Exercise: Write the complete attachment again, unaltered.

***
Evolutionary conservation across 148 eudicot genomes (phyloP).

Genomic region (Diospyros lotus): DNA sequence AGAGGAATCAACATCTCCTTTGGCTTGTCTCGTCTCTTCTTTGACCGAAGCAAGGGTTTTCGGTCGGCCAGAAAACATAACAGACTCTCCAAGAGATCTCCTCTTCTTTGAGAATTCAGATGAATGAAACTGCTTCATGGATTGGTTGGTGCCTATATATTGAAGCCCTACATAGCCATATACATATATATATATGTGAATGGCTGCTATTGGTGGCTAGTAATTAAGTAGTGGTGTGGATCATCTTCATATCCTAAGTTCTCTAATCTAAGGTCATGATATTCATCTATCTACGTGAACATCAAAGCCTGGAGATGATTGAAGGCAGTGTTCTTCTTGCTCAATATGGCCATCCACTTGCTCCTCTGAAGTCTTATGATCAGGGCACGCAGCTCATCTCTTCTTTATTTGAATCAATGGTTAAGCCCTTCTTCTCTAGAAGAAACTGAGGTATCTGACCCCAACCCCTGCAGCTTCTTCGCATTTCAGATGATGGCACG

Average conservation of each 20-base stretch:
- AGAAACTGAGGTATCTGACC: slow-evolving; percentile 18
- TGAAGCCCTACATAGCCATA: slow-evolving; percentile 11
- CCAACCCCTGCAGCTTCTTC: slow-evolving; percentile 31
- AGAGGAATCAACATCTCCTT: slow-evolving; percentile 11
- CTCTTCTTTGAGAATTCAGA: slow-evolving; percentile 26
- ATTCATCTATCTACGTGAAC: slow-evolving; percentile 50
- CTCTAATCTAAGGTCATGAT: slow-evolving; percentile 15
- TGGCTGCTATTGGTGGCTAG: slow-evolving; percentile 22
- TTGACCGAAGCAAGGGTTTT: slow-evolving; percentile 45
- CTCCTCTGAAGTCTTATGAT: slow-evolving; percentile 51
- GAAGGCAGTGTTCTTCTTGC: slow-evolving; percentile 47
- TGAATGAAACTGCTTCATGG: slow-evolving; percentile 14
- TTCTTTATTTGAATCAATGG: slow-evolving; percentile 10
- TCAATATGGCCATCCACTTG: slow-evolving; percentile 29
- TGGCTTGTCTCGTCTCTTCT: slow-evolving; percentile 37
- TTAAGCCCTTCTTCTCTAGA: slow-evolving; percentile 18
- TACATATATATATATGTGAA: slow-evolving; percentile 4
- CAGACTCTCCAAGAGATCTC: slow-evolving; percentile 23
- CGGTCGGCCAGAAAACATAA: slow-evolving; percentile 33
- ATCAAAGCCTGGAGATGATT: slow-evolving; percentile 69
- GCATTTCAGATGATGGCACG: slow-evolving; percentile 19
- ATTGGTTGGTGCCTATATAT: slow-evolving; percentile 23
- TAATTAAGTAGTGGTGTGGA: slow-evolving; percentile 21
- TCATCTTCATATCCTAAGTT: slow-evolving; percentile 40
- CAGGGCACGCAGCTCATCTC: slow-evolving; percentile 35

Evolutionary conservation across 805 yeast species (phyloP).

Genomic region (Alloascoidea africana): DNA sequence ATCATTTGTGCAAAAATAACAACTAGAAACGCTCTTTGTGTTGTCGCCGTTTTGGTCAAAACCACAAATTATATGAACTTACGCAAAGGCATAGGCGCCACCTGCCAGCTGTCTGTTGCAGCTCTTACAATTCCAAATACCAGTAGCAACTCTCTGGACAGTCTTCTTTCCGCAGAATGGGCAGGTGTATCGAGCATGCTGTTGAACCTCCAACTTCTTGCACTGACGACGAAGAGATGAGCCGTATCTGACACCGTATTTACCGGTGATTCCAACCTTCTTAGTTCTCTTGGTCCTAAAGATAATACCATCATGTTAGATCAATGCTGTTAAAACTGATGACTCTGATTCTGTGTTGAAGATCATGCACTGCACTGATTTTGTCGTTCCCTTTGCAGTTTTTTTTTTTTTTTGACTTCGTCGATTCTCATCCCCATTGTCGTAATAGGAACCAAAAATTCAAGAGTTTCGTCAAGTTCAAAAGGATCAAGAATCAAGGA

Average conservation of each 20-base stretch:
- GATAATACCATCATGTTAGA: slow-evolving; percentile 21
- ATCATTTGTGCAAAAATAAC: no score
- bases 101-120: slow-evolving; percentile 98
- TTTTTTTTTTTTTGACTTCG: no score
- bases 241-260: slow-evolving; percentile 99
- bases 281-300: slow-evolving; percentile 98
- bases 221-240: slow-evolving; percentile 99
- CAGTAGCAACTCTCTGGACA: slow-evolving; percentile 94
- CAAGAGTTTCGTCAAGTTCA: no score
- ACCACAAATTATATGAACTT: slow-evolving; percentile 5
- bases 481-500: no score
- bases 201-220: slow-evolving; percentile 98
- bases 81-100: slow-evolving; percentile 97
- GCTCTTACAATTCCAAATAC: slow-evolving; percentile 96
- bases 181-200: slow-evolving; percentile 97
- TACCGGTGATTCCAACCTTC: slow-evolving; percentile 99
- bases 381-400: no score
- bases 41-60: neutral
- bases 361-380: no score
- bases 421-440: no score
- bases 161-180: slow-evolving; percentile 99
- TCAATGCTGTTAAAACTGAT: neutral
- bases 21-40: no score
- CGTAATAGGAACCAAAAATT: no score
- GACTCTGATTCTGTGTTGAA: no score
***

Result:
Evolutionary conservation across 148 eudicot genomes (phyloP).

Genomic region (Diospyros lotus): DNA sequence AGAGGAATCAACATCTCCTTTGGCTTGTCTCGTCTCTTCTTTGACCGAAGCAAGGGTTTTCGGTCGGCCAGAAAACATAACAGACTCTCCAAGAGATCTCCTCTTCTTTGAGAATTCAGATGAATGAAACTGCTTCATGGATTGGTTGGTGCCTATATATTGAAGCCCTACATAGCCATATACATATATATATATGTGAATGGCTGCTATTGGTGGCTAGTAATTAAGTAGTGGTGTGGATCATCTTCATATCCTAAGTTCTCTAATCTAAGGTCATGATATTCATCTATCTACGTGAACATCAAAGCCTGGAGATGATTGAAGGCAGTGTTCTTCTTGCTCAATATGGCCATCCACTTGCTCCTCTGAAGTCTTATGATCAGGGCACGCAGCTCATCTCTTCTTTATTTGAATCAATGGTTAAGCCCTTCTTCTCTAGAAGAAACTGAGGTATCTGACCCCAACCCCTGCAGCTTCTTCGCATTTCAGATGATGGCACG

Average conservation of each 20-base stretch:
- AGAAACTGAGGTATCTGACC: slow-evolving; percentile 18
- TGAAGCCCTACATAGCCATA: slow-evolving; percentile 11
- CCAACCCCTGCAGCTTCTTC: slow-evolving; percentile 31
- AGAGGAATCAACATCTCCTT: slow-evolving; percentile 11
- CTCTTCTTTGAGAATTCAGA: slow-evolving; percentile 26
- ATTCATCTATCTACGTGAAC: slow-evolving; percentile 50
- CTCTAATCTAAGGTCATGAT: slow-evolving; percentile 15
- TGGCTGCTATTGGTGGCTAG: slow-evolving; percentile 22
- TTGACCGAAGCAAGGGTTTT: slow-evolving; percentile 45
- CTCCTCTGAAGTCTTATGAT: slow-evolving; percentile 51
- GAAGGCAGTGTTCTTCTTGC: slow-evolving; percentile 47
- TGAATGAAACTGCTTCATGG: slow-evolving; percentile 14
- TTCTTTATTTGAATCAATGG: slow-evolving; percentile 10
- TCAATATGGCCATCCACTTG: slow-evolving; percentile 29
- TGGCTTGTCTCGTCTCTTCT: slow-evolving; percentile 37
- TTAAGCCCTTCTTCTCTAGA: slow-evolving; percentile 18
- TACATATATATATATGTGAA: slow-evolving; percentile 4
- CAGACTCTCCAAGAGATCTC: slow-evolving; percentile 23
- CGGTCGGCCAGAAAACATAA: slow-evolving; percentile 33
- ATCAAAGCCTGGAGATGATT: slow-evolving; percentile 69
- GCATTTCAGATGATGGCACG: slow-evolving; percentile 19
- ATTGGTTGGTGCCTATATAT: slow-evolving; percentile 23
- TAATTAAGTAGTGGTGTGGA: slow-evolving; percentile 21
- TCATCTTCATATCCTAAGTT: slow-evolving; percentile 40
- CAGGGCACGCAGCTCATCTC: slow-evolving; percentile 35

Evolutionary conservation across 805 yeast species (phyloP).

Genomic region (Alloascoidea africana): DNA sequence ATCATTTGTGCAAAAATAACAACTAGAAACGCTCTTTGTGTTGTCGCCGTTTTGGTCAAAACCACAAATTATATGAACTTACGCAAAGGCATAGGCGCCACCTGCCAGCTGTCTGTTGCAGCTCTTACAATTCCAAATACCAGTAGCAACTCTCTGGACAGTCTTCTTTCCGCAGAATGGGCAGGTGTATCGAGCATGCTGTTGAACCTCCAACTTCTTGCACTGACGACGAAGAGATGAGCCGTATCTGACACCGTATTTACCGGTGATTCCAACCTTCTTAGTTCTCTTGGTCCTAAAGATAATACCATCATGTTAGATCAATGCTGTTAAAACTGATGACTCTGATTCTGTGTTGAAGATCATGCACTGCACTGATTTTGTCGTTCCCTTTGCAGTTTTTTTTTTTTTTTGACTTCGTCGATTCTCATCCCCATTGTCGTAATAGGAACCAAAAATTCAAGAGTTTCGTCAAGTTCAAAAGGATCAAGAATCAAGGA

Average conservation of each 20-base stretch:
- GATAATACCATCATGTTAGA: slow-evolving; percentile 21
- ATCATTTGTGCAAAAATAAC: no score
- bases 101-120: slow-evolving; percentile 98
- TTTTTTTTTTTTTGACTTCG: no score
- bases 241-260: slow-evolving; percentile 99
- bases 281-300: slow-evolving; percentile 98
- bases 221-240: slow-evolving; percentile 99
- CAGTAGCAACTCTCTGGACA: slow-evolving; percentile 94
- CAAGAGTTTCGTCAAGTTCA: no score
- ACCACAAATTATATGAACTT: slow-evolving; percentile 5
- bases 481-500: no score
- bases 201-220: slow-evolving; percentile 98
- bases 81-100: slow-evolving; percentile 97
- GCTCTTACAATTCCAAATAC: slow-evolving; percentile 96
- bases 181-200: slow-evolving; percentile 97
- TACCGGTGATTCCAACCTTC: slow-evolving; percentile 99
- bases 381-400: no score
- bases 41-60: neutral
- bases 361-380: no score
- bases 421-440: no score
- bases 161-180: slow-evolving; percentile 99
- TCAATGCTGTTAAAACTGAT: neutral
- bases 21-40: no score
- CGTAATAGGAACCAAAAATT: no score
- GACTCTGATTCTGTGTTGAA: no score